What have we done?
We’ve all done something that we know we shouldn’t have at some point. By turning away from what was best and substituting a quick fix with a sexy someone, a line of powder, a bag of Cheetos, a “quick drink,” or another chance to “hit the big one,” we are left with the icky, acrid aftertaste of regret.
Instead of dwelling on the pain and shame, let’s explore why we haven’t forgiven ourselves, how this affects us, and what we can do to transform our unforgiveness into freedom.
Two twisted reasons we don’t forgive ourselves
Our “subconscious” is SUPER-SMART and in charge of most of the reasons we don’t forgive ourselves. Although we may not have ever thought of things in the way they’ll be presented next, we will know whether they are true for us when we take time to think about the statements and then look at our lives. Do either of these reasons for unforgiveness apply to our life?
- One reason we don’t forgive ourselves is because we have judged that we deserve punishment (and don’t deserve to be forgiven).
- Another reason we don’t forgive ourselves, is because in the back of our minds, we know that if we hold onto a “bad” memory of what we did, it will stay fresh in our feelings and thoughts. By re-experiencing these memories, we create a wall of protection to keep out that possibility of having or doing that experience again.
The problem with “protection” by remembering
The problem with building walls for protection with painful memories, is that the walls work both ways. They keep us “inside” the protective boundaries of what we have known. However, it doesn’t take too awfully long to realize that walls also “protect” us from new experiences with happier endings.
How forgiveness and unforgiveness affect us
Have you ever noticed the characteristics of people who are quick to forgive? And the characteristics of the unforgiving? There is most certainly a cornucopia of results to observe! Look at the faces of the forgiving and the faces of the unforgiving. Look at their posture. Watch the way they speak to others, and the way they treat themselves. See how their families behave towards them.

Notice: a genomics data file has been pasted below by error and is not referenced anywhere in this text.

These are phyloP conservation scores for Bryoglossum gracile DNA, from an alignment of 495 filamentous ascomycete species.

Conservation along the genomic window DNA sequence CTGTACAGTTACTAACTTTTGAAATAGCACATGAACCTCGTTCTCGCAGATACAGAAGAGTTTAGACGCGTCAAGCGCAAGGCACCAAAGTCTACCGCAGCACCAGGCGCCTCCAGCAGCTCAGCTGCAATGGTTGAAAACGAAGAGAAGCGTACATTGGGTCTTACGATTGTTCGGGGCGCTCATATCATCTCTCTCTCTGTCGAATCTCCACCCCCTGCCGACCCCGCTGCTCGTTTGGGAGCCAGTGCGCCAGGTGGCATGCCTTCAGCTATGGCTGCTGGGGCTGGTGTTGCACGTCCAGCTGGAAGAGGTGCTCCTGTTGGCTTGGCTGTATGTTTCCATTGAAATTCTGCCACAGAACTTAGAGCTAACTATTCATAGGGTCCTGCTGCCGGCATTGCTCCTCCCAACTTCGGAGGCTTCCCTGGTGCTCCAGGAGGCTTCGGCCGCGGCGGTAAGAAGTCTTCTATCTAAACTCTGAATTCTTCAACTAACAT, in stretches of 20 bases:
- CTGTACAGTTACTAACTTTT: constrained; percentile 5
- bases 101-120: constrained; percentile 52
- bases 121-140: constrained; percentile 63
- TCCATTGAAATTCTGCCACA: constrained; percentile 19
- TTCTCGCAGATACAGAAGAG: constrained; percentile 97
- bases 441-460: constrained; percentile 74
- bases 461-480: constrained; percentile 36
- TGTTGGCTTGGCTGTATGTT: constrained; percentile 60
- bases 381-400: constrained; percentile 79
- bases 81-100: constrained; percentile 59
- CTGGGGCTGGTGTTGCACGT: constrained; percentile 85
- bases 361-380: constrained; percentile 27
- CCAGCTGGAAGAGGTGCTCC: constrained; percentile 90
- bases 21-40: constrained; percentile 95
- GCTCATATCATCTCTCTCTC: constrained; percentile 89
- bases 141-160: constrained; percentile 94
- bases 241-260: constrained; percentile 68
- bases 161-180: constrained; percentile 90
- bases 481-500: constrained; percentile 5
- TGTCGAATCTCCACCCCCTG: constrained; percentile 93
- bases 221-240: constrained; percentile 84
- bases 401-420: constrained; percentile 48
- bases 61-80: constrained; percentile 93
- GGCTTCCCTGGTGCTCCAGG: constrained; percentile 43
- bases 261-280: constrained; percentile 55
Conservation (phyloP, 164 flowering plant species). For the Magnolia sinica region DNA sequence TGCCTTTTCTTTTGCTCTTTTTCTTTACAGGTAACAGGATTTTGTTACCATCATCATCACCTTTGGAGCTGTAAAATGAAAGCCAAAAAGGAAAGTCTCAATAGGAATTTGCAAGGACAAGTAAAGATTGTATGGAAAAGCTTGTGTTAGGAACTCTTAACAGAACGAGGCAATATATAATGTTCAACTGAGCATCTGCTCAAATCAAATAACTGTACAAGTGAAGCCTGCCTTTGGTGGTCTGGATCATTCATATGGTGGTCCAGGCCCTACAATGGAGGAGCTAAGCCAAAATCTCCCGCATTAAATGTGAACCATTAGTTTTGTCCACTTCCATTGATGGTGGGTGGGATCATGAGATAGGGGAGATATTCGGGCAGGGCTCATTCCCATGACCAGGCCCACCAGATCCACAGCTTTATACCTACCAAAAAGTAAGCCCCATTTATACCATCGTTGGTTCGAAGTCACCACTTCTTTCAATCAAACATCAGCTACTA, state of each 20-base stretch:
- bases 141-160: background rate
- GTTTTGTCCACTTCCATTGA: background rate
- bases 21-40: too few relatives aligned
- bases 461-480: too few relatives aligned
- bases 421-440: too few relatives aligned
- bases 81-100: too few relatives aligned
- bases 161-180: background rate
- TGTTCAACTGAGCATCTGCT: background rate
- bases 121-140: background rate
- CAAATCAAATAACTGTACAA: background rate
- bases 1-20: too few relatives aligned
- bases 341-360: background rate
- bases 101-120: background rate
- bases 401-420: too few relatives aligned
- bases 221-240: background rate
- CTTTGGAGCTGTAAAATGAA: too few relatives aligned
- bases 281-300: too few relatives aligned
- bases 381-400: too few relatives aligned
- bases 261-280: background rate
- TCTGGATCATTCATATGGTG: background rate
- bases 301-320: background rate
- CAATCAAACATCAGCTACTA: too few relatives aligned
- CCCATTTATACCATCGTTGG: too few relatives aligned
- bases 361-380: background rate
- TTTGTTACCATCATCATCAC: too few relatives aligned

In mentoring people to become empowered, I have noticed that those who forgive are lighter! Their faces are brighter and more open. They laugh more, hope more, dream and imagine more. They trust more. They are more willing to make healthy choices and take healthy risks. They are nicer, more optimistic about the future, get sick less often, have many and varied friends, and are more successful by their own standards.
On the other hand, those who do not forgive are heavier, hurt, and often angry. They feel afraid to hope, dream, and imagine and are distrusting of life, others, and themselves. They often experience both emotional and physical pain. They are more willing to make unhealthy choices and take unhealthy risks—in the conscious or unconscious hope that they might end their own lives. They often feel depressed and/or ill, have fewer friends, and believe they have limited success.
The benefits of forgiveness are, well… obvious. So, what is forgiveness?
As discussed in last week’s article, my perspective on forgiveness is considered shocking to some. If we choose to accept others (and ourselves) for who we are and whatever we have done, no judgment and forgiveness is required. (Acceptance does not mean that the behavior is OK or tolerable.)
However, if we have judged someone (or ourselves), then forgiveness is required in order to heal and grow. Forgiveness in this sense is a deep, heartfelt apology—first to our creator for being so arrogant as to believe we know best how to judge and punish ourselves, second for having judged and punished, and third for holding onto that judgment. Next is an apology to ourselves, and then to the beings whom have been affected by our judgment.
My experience with judgment
For more than 30 years, I was not conscious of the fact that I was judging, blaming, critical, and not “forgiving” or accepting myself.